historically, withheld information from me when I have asked. I have
purchased documents, but most are available for free on their website (and
linked to mine). I only used APA as an example because most other
organizations are very sensitive on giving away information.
While on the subject, AISC's latest move was (you may not realize)
monumental. For those who did not know, they started to release some of
their documents for free download on their website. When I see an
organization represent and support the design community, my first thought is
"This is where I should be paying the money I put aside to support my
profession" and I am more apt to join that organization - you do something
nice for me and I'll show you my appreciation.
I've been outspoken on ACI, but do understand their need for cash flow to
keep up the services that they offer all practioneers. I do feel their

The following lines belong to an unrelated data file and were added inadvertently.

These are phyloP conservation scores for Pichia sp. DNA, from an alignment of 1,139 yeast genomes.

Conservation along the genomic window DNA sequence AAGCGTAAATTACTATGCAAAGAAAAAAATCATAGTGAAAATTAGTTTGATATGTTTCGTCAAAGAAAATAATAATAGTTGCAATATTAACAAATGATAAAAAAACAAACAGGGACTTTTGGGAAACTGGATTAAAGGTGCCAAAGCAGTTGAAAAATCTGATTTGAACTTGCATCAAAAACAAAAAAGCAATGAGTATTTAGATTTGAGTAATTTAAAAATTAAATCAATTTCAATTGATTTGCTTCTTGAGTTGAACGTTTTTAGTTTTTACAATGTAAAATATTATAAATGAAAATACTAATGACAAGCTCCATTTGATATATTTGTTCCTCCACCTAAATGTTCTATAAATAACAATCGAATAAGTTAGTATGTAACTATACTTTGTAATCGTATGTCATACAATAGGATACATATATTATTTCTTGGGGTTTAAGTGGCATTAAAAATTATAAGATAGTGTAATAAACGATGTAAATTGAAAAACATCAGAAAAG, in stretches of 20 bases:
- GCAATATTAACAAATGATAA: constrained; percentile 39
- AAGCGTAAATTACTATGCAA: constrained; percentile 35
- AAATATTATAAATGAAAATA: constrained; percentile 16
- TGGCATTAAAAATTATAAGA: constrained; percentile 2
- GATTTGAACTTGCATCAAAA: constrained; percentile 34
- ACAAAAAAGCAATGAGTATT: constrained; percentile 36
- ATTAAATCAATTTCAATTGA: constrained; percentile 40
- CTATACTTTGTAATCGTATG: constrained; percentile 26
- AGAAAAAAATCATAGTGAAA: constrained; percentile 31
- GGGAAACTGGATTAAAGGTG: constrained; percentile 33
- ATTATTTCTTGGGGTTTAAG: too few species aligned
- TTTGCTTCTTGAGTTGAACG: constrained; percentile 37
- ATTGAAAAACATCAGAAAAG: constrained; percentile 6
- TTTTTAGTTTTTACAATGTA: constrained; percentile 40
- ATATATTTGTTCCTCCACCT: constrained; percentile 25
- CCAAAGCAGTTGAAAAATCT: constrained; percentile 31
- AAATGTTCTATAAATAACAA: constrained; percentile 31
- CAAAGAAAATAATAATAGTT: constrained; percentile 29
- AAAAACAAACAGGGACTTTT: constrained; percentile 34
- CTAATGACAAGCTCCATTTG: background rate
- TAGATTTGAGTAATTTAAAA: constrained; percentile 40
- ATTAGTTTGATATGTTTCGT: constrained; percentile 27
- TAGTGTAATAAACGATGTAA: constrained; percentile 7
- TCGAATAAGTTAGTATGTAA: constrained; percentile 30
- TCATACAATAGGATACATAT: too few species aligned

document prices are outrageous, but I also found out that if you have a
questions that requires a reference, they will usually be happy to provide
it too you.

There needs to be more attention paid - not to the code development process
which, as Bill points out, is pretty much on its own, but on the
practioneers who promote the materials and need design information in small

Flame Away!>)

> -----Original Message-----
> From: owner-aec-residential(--nospam--at)
> [mailto:owner-aec-residential(--nospam--at)]On Behalf Of Bill Polhemus
> Sent: Thursday, April 19, 2001 9:14 AM
> To: SEAINT; Aec-Residential@Polhemus. Cc
> Subject: [AEC-Residential] FWD: In Re: "The ICC and NFPA's Tug Of War"
> Not knowing if this letter to the editor of Structural Engineer magazine
> (regarding their article on the apparent competing building codes--IBC and
> NFPA 5000--with which we are apparently going to have to deal) will be
> published, I thought I'd post it here for perusal and comment:
> ----------------BEGIN FORWARDED MESSAGE-------------------------------
> I just read with interest the referenced article.
> As an owner of a one-man structural engineering practice, I'd
> like to give a